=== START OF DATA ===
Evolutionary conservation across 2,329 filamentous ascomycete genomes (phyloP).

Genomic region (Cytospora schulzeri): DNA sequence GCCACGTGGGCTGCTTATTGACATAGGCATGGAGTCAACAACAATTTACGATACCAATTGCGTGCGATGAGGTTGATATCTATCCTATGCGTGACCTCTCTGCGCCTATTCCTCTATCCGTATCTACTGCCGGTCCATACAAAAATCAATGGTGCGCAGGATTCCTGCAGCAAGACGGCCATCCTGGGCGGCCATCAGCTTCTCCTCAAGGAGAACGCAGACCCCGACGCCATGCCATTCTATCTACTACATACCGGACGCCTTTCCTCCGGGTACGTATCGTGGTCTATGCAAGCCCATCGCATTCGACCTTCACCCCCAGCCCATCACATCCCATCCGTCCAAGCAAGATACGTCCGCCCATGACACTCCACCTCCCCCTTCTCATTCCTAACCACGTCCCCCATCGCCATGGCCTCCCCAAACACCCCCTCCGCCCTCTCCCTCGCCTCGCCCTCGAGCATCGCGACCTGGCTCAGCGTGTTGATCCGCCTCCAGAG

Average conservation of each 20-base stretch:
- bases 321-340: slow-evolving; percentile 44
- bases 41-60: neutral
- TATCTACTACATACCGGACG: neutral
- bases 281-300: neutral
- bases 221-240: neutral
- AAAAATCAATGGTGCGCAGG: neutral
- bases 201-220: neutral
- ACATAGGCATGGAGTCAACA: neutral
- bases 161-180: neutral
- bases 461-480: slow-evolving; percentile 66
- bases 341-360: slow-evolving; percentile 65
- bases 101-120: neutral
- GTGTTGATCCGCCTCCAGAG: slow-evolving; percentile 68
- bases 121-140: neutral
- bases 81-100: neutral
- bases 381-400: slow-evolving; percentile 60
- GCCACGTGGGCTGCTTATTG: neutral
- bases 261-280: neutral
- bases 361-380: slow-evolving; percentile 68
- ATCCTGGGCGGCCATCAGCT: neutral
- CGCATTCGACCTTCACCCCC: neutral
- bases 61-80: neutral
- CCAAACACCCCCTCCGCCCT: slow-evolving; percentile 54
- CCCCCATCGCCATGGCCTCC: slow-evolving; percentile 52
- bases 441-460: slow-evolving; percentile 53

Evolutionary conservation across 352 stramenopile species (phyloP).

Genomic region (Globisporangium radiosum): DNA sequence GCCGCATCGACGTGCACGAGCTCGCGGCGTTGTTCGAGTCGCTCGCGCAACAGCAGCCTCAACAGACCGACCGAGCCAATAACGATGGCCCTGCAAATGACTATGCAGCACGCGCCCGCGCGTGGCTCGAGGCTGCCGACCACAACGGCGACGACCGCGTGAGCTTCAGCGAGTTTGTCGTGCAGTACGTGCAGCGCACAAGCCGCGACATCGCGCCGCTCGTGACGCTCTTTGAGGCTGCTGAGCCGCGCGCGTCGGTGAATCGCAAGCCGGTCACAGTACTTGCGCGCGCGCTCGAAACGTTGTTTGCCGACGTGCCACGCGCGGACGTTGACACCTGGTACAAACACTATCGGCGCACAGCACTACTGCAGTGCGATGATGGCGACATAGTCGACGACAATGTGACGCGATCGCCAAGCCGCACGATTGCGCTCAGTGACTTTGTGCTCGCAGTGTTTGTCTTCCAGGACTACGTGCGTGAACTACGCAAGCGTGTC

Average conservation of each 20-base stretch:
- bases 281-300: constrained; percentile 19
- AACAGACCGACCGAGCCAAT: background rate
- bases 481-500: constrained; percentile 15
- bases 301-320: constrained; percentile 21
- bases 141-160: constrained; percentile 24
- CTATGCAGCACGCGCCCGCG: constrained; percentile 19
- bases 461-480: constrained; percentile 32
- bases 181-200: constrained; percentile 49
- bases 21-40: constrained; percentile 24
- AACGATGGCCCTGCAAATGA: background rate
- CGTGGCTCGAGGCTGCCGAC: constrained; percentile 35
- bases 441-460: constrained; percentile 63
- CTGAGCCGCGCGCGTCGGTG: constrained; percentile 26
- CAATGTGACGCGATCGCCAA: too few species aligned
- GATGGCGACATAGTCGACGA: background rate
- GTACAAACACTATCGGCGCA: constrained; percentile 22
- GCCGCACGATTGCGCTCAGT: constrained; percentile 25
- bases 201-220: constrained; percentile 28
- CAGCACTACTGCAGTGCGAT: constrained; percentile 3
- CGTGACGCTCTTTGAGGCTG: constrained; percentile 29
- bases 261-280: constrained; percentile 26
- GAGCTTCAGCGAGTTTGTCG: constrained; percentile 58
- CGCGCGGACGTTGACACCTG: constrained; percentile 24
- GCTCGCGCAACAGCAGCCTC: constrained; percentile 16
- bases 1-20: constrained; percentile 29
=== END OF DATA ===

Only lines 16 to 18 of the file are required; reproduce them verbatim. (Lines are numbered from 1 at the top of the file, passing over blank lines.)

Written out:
- GTGTTGATCCGCCTCCAGAG: slow-evolving; percentile 68
- bases 121-140: neutral
- bases 81-100: neutral